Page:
If I am using linux, I type in something to install, it says this needs such and such component, do you want to install it or it tells you what to do.
I have often installed programs for ssh and a few things on linux, and got messages like this program is not installed, or this program is part of another install for servers, or in deed, unable to start because this thing is missing.
However in linux you can then install it because it basically tells you what to install.
If ms would do the same at least with its libs then we wouldn't have this issue better still with linux it tells you what is needed, what could be nice, what is not but if you need it it would be nice or simply whatever.
In windows, I have slim dx, java latest, klite codec, visual c 2005sp1 2008sp1 2010 2012 2013 2015 2016 and their 64 bit equivilants.
On the subject of python, both 3x and 2x are still supported 2.7x is the version a lot of stuff uses however its a good point a lot of stuff has moved on from the older releases.

On 26/03/2016 2:29 a.m., Pete wrote:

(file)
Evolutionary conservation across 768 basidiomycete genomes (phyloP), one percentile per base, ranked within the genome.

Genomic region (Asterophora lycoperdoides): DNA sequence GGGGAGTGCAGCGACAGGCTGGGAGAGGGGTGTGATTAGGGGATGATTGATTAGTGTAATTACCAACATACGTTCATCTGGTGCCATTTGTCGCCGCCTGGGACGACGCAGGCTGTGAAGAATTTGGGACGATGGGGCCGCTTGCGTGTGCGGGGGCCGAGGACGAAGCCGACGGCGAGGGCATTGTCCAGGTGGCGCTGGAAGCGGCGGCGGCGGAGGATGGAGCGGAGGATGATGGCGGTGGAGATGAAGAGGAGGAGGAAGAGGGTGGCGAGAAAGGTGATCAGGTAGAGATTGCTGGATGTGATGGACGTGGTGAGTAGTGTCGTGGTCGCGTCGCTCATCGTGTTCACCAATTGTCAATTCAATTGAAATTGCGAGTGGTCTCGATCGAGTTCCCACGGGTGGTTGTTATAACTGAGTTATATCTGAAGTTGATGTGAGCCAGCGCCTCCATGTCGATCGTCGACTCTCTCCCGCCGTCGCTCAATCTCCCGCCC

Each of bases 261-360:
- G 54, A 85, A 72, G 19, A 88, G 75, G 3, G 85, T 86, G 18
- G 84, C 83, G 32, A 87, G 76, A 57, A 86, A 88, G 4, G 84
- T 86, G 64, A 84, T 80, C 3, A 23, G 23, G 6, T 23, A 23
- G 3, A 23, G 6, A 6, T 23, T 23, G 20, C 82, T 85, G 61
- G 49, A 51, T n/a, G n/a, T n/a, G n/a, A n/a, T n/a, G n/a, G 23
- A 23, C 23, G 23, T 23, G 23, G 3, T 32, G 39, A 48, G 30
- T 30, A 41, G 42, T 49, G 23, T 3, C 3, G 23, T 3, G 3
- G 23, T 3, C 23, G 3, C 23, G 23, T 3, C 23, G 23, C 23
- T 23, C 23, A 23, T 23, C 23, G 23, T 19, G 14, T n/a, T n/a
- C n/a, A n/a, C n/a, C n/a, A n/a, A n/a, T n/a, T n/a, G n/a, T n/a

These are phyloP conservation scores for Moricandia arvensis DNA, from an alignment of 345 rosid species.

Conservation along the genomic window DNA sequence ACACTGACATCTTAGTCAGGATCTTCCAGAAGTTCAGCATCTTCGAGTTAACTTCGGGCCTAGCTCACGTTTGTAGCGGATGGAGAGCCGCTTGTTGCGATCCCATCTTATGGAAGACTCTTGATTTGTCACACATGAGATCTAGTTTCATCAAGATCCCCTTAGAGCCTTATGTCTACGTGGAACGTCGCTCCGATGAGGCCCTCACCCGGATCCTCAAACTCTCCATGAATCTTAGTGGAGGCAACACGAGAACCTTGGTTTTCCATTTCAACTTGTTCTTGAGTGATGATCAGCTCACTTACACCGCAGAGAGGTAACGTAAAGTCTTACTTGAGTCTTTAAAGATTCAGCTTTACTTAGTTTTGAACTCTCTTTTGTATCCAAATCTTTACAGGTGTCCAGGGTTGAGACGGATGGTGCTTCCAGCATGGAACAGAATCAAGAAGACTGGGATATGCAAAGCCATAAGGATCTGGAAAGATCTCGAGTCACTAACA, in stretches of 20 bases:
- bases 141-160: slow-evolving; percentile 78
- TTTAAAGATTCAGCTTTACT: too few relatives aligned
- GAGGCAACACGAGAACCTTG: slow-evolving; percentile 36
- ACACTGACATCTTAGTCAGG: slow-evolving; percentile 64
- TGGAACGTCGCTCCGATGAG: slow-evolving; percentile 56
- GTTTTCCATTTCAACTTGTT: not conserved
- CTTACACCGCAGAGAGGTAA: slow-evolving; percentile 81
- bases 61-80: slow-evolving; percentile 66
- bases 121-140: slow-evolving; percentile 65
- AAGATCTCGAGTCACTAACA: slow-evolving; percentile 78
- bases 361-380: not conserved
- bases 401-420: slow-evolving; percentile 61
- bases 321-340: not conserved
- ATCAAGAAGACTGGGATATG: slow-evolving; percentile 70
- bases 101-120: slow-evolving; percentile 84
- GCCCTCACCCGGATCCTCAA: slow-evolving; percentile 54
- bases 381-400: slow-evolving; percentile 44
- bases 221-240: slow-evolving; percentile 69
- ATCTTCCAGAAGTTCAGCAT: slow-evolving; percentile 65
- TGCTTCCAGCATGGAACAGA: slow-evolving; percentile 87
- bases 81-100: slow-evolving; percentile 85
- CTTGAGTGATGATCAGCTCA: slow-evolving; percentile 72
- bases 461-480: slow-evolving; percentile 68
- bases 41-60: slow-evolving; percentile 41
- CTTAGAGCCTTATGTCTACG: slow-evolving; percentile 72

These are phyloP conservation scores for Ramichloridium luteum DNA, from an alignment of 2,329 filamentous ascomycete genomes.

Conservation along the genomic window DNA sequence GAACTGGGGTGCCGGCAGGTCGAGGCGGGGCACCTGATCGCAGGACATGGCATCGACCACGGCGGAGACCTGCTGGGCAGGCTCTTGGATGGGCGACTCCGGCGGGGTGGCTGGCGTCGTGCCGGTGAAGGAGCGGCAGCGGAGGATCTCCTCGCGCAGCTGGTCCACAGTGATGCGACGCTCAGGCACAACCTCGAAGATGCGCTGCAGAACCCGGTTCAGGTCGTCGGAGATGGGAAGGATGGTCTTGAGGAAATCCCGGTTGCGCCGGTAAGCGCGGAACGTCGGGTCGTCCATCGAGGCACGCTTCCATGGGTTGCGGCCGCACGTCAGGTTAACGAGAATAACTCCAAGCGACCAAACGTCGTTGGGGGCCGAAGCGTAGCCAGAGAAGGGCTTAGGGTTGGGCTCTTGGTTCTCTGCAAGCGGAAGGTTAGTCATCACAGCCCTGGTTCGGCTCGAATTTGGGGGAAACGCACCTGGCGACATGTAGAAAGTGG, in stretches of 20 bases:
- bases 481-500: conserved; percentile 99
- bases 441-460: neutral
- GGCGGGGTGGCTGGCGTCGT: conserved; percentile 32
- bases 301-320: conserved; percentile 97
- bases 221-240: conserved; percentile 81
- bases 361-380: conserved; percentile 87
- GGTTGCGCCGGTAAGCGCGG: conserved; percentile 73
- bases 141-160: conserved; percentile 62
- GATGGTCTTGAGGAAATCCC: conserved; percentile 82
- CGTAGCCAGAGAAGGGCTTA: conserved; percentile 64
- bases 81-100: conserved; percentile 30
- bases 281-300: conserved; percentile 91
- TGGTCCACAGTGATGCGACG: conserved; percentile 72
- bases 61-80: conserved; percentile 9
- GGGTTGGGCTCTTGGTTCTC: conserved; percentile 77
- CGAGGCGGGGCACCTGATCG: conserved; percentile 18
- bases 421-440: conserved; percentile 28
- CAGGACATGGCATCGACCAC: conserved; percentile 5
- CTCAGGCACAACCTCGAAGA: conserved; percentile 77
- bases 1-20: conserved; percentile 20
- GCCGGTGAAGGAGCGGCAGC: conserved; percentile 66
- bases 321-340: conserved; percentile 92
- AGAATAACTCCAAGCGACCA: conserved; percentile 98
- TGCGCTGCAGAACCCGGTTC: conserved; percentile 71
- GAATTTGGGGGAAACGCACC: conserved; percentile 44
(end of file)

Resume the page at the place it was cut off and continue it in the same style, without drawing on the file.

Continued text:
Hi
The proliferation of the famous Microsoft Visual C + + redistributable
packages is dangerous to nvva.
Windows loads multiple instances of the d l l s and not all instances
are the same version or even the correct version for a given program
causing untraceable bugs in nvda along with other programs like explorer
or the w10 file manager.
There doesn't seem to be backward compatibility say from visual c + +
2015 to earlier versions.
A second dangerous trend is the proliferation of multiple versions of
dot net frame work.
Again here no apparent backward compatibility seems to exists.
So one has his or her windows computer cluttered up with multiple
versions in most cases taking up hard drive real estate and causing
conflicts.
A lot of the nvda bugs possibly can be linked to miss matched
versions of d l l s being loaded by windows.
A third concern is the old version of python being used. If it's